Professor Steven Calabresi writes that Obama doesn't meet the constitutional age requirement, because 35 years of age in 1789 has to be adjusted for inflation, so to speak.
Barack Obama is too young to be president. Yes I know he is 46 and the Constitution sets the presidential age qualification at 35 or higher, but Obama has said that we ought not to interpret the Constitution woodenly and formalistically. Perhaps we should look deeper at the presidential age limit. If we do, we will find that Obama really is too young to be president.He's obviously poking fun at the judges who argue in favor of a pragmatic interpretation of the Constitution that doesn't feel bound by the original meaning of the text.
Many on the legal left these days advocate purposive, pragmatic interpretation of the Constitution. The idea is you look behind the text to see what function it played for the framers and you then translate the text so it will play that same function for us today. What does this mean for the presidential age qualification?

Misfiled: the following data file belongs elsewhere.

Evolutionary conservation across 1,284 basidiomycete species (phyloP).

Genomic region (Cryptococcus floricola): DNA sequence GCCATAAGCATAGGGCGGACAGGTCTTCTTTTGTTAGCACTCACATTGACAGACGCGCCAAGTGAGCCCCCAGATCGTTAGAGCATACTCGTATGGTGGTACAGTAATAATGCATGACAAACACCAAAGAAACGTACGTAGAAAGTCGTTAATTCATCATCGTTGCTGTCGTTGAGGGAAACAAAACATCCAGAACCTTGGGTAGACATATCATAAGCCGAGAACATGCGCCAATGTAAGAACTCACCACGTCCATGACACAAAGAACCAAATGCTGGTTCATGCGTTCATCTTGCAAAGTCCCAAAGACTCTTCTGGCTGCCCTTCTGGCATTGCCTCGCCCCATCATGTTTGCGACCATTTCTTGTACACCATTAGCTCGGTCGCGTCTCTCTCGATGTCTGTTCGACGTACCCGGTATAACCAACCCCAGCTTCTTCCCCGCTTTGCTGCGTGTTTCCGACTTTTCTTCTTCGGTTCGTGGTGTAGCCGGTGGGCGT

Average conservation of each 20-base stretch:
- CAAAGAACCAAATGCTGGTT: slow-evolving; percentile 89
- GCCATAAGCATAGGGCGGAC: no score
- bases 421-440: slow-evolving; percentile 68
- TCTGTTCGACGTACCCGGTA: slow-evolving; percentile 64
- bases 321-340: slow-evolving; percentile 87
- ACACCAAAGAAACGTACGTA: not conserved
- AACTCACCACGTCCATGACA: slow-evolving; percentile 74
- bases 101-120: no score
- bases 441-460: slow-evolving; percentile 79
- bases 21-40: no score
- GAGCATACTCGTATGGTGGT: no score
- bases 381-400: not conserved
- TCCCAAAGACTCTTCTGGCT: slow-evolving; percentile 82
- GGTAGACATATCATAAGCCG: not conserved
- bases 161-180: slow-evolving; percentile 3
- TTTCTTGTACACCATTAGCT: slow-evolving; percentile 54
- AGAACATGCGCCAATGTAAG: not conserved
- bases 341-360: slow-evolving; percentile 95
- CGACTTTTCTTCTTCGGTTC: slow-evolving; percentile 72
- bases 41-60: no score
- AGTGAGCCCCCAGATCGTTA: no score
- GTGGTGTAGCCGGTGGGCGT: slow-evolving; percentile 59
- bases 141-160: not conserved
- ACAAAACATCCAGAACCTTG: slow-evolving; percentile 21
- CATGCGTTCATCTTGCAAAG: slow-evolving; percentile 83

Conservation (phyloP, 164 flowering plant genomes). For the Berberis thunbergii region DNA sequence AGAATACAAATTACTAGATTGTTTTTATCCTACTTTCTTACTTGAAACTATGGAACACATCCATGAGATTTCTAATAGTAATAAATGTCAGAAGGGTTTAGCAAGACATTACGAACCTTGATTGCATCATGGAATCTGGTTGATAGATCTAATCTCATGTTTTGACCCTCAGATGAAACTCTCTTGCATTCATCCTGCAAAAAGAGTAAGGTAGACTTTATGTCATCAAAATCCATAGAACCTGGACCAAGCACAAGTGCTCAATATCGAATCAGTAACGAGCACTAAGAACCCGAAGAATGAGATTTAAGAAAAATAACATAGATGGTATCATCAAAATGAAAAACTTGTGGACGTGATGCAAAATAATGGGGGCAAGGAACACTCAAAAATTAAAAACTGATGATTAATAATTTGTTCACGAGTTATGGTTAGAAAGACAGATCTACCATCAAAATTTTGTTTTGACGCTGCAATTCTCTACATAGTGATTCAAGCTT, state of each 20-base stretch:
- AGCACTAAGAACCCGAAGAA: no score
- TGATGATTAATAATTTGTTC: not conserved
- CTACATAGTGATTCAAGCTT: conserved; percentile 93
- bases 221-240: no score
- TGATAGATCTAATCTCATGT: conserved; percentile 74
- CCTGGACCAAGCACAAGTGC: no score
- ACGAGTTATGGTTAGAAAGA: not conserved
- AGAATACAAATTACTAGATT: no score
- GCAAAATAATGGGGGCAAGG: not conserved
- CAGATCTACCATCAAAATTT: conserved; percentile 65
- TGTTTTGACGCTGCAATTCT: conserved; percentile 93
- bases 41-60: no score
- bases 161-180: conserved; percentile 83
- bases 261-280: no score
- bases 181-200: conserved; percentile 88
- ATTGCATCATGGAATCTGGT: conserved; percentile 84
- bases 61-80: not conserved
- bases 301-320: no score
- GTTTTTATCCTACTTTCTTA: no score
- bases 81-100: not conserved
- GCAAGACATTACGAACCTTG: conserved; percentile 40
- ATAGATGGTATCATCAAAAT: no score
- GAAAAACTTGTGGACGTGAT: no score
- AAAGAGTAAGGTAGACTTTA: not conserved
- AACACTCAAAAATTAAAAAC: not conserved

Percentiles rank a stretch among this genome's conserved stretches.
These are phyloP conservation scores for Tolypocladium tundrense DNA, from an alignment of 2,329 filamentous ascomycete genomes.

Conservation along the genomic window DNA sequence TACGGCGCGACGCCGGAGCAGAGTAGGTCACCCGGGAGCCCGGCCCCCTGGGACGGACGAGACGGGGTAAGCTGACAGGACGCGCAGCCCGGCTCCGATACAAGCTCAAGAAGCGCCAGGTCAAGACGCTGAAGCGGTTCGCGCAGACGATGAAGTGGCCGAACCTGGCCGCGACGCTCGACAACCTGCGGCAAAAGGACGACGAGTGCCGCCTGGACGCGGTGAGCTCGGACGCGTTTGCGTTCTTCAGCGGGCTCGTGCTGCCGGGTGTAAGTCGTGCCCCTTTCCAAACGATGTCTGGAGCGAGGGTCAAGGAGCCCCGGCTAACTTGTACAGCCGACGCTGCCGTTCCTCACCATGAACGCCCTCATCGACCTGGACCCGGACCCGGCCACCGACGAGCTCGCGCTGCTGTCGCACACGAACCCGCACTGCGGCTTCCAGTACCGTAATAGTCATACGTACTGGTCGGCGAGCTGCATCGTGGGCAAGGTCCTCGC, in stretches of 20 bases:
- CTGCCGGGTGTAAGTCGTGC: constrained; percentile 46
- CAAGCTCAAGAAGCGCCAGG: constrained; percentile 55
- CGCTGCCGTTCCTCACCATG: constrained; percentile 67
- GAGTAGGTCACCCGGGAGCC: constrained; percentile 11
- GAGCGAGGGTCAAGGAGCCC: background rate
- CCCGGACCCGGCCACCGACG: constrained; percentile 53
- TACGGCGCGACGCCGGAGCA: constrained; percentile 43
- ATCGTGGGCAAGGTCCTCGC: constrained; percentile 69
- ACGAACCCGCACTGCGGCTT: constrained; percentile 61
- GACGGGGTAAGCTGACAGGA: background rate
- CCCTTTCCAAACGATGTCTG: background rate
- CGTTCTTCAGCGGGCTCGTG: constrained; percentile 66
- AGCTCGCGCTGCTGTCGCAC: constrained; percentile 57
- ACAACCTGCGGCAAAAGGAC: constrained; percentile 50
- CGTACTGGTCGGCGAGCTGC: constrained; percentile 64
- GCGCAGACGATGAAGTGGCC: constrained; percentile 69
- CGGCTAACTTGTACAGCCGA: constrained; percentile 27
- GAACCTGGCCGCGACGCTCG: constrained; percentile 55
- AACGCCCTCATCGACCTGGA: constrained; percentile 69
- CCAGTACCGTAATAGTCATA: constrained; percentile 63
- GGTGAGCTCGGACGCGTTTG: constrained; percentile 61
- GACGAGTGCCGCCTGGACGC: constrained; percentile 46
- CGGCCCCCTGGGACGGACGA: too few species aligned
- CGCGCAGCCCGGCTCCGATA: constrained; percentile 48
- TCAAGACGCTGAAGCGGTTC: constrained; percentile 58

In 1789, the average life expectancy of a newborn was about 40 years, compared with about 78 today. A lot of this was because of infant mortality, but in 1789, even the average life expectancy of every man who reached age 18 was only about 47. This suggests that at best a 35-year-old age limit in 1789 might have functioned then about the way a 55- or 60-year-old age qualification would function today. On this account Obama may be old enough to drive and buy a glass of white wine, but he has a way to go before he can run for president.
I got this link through the Volokh Conspiracy, where commenters are ripping Calabresi for his effrontery. To be fair, some of them say they see the point but think it just isn't funny.
So I pose this question to you: (a) clever and amusing satire; (b) point noted but not funny; or (c) insulting crap from a McCain hack?